Behind every great winery, there is a story.
Behind every great terroir, there is a legacy.
Michele, a Turin-based entrepreneur, had been making wine in Gavi, Piedmont for a decade when he decided to purchase a historic farm in Nizza Monferrato, the spiritual homeland of the Barbera grape variety.
His son Jacopo was studying at the nearby Slow Food University of Gastronomic Sciences when learned that there was an opportunity to acquire one of the Nizza DOCG’s most storied farms, the Colombaro estate in the heart of the appellation.
The property had been in the hands of the same family for generations, Michele explains. And although it was not organic certified, it had been farmed using strict organic practices for many years. This was a key element, notes Michele, because of his steadfast belief in organic farming as the way of the future.
The farm lies along the Bricco del Nizza, a narrow strip of land that runs west from the village of Nizza Monferrato, renowned for its limestone and clay-rich soils. The so-called “terre bianche” (or “white soils,” made of limestone) and the “terre rosse” (“red soils,” made of clay), are ideal for the production of long-lived red wines.
The other thing that makes these legacy vineyards so important is their “historic memory”: The average age of the vines is roughly 60 years old and some of the plants are as old as 90 years. These “old vines” are some of the appellation’s most coveted and they produce some of its most nuanced and complex wines.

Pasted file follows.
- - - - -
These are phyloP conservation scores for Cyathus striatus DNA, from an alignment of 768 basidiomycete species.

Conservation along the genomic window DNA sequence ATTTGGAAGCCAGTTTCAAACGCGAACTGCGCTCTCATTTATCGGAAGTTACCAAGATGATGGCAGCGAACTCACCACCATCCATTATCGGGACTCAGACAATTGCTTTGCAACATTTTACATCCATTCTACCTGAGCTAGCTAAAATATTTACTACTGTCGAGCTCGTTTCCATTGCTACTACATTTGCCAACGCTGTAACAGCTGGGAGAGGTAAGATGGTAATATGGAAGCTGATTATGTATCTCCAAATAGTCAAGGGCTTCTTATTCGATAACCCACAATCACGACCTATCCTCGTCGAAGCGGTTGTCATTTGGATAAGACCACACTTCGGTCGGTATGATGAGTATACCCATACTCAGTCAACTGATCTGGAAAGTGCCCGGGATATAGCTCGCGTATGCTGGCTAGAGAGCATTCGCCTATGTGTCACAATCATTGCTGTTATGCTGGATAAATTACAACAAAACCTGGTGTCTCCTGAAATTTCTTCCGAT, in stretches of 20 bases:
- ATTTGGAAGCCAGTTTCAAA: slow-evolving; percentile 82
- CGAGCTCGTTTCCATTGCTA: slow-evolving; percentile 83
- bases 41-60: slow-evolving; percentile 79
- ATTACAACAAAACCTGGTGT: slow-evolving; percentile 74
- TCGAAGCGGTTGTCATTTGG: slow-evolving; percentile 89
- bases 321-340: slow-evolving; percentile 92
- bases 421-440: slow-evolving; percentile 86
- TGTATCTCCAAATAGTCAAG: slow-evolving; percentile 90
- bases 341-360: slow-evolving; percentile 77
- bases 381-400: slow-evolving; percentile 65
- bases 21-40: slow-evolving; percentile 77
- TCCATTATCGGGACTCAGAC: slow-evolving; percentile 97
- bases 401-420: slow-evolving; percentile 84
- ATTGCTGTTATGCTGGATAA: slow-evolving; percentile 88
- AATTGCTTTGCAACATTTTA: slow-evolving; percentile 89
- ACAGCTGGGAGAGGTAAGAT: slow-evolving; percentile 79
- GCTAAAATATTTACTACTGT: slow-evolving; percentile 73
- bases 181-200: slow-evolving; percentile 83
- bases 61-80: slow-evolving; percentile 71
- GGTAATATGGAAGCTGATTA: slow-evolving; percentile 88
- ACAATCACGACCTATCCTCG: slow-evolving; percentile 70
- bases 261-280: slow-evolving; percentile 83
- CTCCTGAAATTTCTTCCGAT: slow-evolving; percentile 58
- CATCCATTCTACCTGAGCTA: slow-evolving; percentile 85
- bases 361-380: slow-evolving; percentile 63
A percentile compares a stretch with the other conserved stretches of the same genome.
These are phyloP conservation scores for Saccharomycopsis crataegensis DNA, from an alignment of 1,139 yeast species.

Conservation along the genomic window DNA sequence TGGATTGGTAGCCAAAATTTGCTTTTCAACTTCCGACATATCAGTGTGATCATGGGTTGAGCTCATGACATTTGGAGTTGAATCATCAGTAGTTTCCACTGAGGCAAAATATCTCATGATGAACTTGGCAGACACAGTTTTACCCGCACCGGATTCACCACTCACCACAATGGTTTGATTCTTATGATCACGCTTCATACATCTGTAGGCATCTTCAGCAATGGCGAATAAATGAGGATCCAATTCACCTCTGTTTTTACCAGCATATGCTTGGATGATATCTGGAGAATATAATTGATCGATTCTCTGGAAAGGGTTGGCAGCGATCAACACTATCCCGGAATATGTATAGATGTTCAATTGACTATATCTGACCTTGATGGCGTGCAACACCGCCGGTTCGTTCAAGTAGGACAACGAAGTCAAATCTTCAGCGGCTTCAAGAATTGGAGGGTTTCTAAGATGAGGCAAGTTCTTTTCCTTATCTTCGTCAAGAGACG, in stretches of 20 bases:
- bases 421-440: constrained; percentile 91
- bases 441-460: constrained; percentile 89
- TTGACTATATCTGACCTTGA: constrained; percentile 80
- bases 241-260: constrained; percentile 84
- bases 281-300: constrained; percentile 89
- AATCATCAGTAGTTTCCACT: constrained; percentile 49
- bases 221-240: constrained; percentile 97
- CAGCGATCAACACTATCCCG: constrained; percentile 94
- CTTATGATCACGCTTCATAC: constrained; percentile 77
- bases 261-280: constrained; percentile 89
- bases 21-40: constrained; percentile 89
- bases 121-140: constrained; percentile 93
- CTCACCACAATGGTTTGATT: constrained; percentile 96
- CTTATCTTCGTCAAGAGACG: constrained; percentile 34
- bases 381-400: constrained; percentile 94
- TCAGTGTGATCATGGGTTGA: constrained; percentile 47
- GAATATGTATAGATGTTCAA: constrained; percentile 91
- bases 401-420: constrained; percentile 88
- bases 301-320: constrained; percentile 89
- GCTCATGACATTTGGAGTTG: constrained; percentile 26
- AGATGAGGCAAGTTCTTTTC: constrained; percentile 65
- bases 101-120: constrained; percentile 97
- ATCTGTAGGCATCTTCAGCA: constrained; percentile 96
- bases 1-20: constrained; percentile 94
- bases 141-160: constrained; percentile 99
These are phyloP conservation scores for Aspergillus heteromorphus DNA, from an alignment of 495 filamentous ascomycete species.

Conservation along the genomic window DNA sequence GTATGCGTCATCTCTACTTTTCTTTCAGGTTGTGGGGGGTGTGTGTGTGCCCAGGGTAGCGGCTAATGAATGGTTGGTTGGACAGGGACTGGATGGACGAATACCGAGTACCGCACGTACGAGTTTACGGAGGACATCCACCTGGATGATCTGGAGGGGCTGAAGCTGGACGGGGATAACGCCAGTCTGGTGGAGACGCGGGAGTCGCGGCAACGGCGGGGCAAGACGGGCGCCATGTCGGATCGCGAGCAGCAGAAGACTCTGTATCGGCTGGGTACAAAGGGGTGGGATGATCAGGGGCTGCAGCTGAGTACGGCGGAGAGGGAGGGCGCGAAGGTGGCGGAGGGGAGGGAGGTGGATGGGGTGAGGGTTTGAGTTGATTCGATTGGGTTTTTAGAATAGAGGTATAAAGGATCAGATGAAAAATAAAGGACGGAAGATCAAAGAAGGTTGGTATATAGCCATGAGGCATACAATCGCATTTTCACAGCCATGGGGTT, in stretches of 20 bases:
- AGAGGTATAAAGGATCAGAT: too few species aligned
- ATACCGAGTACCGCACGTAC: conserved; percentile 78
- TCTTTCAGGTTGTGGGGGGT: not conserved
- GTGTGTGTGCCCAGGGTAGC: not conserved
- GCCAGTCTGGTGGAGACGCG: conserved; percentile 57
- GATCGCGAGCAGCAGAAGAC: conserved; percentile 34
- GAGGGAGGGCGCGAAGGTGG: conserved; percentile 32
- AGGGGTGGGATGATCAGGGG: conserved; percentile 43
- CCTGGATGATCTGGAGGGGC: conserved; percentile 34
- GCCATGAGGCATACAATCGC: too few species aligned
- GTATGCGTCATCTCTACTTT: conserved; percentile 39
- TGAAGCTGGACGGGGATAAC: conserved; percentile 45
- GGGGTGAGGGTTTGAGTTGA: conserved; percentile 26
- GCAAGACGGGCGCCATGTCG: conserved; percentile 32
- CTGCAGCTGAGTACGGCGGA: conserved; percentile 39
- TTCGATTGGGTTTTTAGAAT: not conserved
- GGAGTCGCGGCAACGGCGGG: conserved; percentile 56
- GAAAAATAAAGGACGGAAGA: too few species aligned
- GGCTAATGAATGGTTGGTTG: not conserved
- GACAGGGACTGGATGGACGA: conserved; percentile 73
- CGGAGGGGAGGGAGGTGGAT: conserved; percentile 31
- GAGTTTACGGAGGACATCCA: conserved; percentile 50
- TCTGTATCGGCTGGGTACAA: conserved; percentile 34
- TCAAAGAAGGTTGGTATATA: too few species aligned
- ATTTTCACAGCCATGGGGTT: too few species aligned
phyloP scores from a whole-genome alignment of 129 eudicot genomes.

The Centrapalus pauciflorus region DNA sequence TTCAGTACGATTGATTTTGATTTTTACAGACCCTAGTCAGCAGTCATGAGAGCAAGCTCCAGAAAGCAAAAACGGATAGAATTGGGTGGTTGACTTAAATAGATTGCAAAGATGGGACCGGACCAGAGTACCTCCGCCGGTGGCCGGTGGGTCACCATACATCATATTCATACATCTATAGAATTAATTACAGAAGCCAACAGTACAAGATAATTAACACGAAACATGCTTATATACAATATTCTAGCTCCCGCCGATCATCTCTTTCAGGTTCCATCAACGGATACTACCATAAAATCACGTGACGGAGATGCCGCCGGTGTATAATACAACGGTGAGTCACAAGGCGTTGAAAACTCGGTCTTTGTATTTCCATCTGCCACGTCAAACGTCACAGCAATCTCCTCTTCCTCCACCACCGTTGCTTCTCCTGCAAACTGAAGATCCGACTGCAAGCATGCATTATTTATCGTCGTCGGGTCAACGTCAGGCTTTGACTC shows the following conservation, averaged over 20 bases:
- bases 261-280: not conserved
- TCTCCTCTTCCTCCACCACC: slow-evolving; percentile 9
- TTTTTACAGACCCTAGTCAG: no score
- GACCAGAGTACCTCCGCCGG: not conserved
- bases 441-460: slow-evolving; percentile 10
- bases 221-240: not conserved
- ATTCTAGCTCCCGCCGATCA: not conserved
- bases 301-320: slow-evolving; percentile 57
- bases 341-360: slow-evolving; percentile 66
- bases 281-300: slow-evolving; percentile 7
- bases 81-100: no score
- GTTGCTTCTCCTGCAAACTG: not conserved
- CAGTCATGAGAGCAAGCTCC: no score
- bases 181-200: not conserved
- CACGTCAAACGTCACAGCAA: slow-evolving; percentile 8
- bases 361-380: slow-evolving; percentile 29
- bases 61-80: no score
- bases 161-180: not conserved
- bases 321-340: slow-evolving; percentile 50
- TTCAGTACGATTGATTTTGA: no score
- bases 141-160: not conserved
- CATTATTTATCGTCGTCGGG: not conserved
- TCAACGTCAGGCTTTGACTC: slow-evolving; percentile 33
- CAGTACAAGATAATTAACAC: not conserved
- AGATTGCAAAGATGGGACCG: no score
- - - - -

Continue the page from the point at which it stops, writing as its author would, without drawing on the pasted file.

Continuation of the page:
In 2019, Michele asked one of Italy’s most famous enologists, Luca D’Attoma, to become the winemaker at Amistà. Renowned for his work in Tuscany, including a handful of 100-point wines made from Bordeaux varieties, Luca had never made a wine in Piedmont before. But after touring the vineyards and tasting some of the wines that had been produced there, he gladly accepted the challenge.
Luca immediately launched the organic certification of the vineyards (the farm will be certified next year). He also began the biodynamic conversion (certification forthcoming).
But perhaps most importantly, he started aging the wines in large-format oak casks instead of small French barriques. Historically, Nizza DOCG has been made using new, high-toned oak to give it tannin and oaky character. Luca is breaking with this tradition by eliminating the oaky component and obtaining color and tannin through extended maceration.
Michele tells the story of why he decided to invest in this exciting new appellation (created in 2014). And he explains how he convinced one of the world’s most famous winemakers to join him in his quest to produce the greatest Nizza DOCG ever made.
Buona visione! Enjoy the film!